Feeling doubt? Pray.
Over thinking? Pray.
Giving up? Pray.
Do you remember the story of the tortoise and the hare? I’m sure you do, this is a story I feel every child is told. Slow and steady wins the race – that is the great truth that many adults who tell this story to children want to convoy.
When I look back to the story of the tortoise and the hare, there are two things we can learn that I think is screaming at us to understand, and neither is slow and stead wins the race.
First, focus on you. When we look at the tortoise in this story, one thing that he does is run his race. He isn’t concerned about the race the hare is running. If he tried to keep up with the hare, he would tire out and quit the race. Also, when he saw the hare napping if he decided to take a break himself, the hare might wake up and beat him to the finish line. But no, the tortoise ran his race at his pace, being confident in his skills and worrying more about finishing the race.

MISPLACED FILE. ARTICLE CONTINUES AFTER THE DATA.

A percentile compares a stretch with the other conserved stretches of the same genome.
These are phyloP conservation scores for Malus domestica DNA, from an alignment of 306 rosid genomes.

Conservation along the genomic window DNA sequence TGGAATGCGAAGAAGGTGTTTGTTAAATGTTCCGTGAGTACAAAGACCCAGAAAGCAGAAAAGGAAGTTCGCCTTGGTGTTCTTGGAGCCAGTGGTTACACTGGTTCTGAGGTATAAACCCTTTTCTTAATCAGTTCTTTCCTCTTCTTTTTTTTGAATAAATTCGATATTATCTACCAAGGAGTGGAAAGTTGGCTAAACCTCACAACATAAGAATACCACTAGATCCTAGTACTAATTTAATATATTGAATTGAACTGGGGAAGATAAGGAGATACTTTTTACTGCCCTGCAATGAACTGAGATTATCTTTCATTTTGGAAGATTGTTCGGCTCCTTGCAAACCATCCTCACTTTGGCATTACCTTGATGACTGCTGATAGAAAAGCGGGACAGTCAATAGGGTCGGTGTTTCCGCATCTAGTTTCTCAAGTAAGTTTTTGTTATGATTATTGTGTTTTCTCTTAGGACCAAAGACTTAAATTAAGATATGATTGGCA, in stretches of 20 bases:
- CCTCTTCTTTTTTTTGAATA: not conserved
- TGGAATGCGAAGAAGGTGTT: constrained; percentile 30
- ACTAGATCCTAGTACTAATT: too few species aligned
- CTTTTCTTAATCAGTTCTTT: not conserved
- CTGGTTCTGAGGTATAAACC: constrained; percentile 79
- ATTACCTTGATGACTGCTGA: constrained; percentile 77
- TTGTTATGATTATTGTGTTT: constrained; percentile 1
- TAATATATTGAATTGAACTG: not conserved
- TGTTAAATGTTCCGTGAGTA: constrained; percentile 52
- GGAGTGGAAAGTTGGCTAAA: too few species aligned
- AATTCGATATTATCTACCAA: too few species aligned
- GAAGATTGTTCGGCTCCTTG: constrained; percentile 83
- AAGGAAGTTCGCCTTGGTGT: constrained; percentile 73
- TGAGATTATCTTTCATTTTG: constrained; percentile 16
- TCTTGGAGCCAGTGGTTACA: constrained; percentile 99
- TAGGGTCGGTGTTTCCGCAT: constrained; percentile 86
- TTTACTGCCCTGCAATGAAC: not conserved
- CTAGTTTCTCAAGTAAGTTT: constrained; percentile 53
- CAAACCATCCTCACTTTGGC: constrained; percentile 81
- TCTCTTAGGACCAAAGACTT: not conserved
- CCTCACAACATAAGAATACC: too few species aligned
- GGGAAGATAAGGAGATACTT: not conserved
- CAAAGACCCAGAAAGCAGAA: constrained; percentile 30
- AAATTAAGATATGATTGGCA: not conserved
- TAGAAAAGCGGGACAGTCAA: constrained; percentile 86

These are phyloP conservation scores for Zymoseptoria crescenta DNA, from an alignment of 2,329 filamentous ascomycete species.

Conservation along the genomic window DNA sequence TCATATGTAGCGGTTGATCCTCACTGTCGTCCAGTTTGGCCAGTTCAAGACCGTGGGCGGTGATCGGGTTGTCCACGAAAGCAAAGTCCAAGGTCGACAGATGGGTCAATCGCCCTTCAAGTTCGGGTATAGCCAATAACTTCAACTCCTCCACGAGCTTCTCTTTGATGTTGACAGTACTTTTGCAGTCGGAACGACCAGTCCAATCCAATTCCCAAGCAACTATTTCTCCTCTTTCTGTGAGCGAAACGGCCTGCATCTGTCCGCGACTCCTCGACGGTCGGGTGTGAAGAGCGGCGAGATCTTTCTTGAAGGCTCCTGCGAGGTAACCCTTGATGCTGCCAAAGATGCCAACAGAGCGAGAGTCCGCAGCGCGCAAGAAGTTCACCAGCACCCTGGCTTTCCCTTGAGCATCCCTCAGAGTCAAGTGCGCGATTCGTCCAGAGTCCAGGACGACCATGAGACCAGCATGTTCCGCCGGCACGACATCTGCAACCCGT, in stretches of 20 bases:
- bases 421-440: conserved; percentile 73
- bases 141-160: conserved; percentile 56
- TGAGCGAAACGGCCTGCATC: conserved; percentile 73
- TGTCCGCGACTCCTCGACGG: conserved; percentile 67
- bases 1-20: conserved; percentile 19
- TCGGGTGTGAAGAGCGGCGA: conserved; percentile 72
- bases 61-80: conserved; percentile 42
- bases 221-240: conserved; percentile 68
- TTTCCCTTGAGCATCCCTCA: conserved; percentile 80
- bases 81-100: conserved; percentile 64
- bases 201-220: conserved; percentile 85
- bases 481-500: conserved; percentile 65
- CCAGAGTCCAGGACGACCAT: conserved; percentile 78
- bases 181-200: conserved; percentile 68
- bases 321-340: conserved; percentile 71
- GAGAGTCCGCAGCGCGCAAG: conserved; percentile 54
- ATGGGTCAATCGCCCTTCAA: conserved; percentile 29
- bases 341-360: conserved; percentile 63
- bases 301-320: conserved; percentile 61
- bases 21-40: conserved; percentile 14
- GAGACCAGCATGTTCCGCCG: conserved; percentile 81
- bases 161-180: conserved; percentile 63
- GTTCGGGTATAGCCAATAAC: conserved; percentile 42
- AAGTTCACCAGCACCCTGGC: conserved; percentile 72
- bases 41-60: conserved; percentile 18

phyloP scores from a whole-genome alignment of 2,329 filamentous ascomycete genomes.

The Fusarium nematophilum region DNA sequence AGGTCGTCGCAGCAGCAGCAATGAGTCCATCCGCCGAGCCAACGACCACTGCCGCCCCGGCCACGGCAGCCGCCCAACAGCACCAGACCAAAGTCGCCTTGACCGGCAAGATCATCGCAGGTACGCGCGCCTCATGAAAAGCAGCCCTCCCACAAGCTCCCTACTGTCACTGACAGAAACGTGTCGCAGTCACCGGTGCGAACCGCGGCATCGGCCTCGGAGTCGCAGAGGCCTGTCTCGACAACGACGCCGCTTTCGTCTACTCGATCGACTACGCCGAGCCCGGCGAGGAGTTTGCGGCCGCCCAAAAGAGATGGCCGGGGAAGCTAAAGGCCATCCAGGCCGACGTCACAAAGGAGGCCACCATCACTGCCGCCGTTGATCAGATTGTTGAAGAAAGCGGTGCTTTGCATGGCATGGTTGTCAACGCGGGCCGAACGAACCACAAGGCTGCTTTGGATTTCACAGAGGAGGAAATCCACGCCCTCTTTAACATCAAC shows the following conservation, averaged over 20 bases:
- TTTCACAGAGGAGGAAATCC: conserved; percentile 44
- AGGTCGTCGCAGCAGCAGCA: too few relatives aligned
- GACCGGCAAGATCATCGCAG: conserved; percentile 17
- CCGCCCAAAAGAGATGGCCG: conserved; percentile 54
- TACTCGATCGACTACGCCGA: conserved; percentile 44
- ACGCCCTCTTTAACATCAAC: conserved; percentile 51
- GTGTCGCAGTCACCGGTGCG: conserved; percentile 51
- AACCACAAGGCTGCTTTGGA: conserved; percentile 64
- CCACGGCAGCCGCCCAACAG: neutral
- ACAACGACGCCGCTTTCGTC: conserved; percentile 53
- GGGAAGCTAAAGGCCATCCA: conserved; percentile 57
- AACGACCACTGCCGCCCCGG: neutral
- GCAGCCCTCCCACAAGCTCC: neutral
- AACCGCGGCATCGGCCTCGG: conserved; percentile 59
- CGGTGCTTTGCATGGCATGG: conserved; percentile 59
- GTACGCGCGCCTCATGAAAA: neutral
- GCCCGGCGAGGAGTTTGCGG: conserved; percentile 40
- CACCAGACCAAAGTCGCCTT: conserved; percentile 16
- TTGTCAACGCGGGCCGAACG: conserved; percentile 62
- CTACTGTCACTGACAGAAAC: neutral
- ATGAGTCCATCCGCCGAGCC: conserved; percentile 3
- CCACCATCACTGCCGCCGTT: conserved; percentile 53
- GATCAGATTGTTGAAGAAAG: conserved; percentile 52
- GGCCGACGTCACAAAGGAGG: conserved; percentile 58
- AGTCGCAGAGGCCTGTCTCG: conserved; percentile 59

Second is don’t be arrogant. If we look at the story, the tortoise didn’t win because slow and steady wins the race, the tortoise wins because the hare gets so far ahead that he decides to take a nap. In his arrogance, he believed that even with taking a nap he could still win the race.
So next time you hear the story of the tortoise and the hare, or you read it to a child, remember what we need to learn is NOT slow and steady wins the race, instead learn to focus on you and don’t be arrogant.
Both good life lessons, no matter how old you are.
Rich in Joy.
Rich in Love.
Rich in Faith.
Rich in Mercy.
Rich in Wisdom.
Rich in Family.
Rich in Laughter.
Rich in Compassion.
You know… in the stuff that is worth more than money
…to your possessions your entire life. Separate your self-worth from the things that you own. You really won’t be losing anything, you’ll be gaining your freedom.”
– Ed Robinson
I’m sure you’ve heard the quote that goes something like: “Leaders are readers”
There is another one that I feel is just as, if not more, important:
“There is no difference between those who can’t read and those who can but don’t.”
Seems simple, but the ability to read doesn’t increase intelligence. It merely creates the potential to gain intelligence, to be changed by more ideas and art and timeless stories.
Are there books that you have wanted to, or maybe have even bought, but haven’t read yet? What is stopping you from reading them?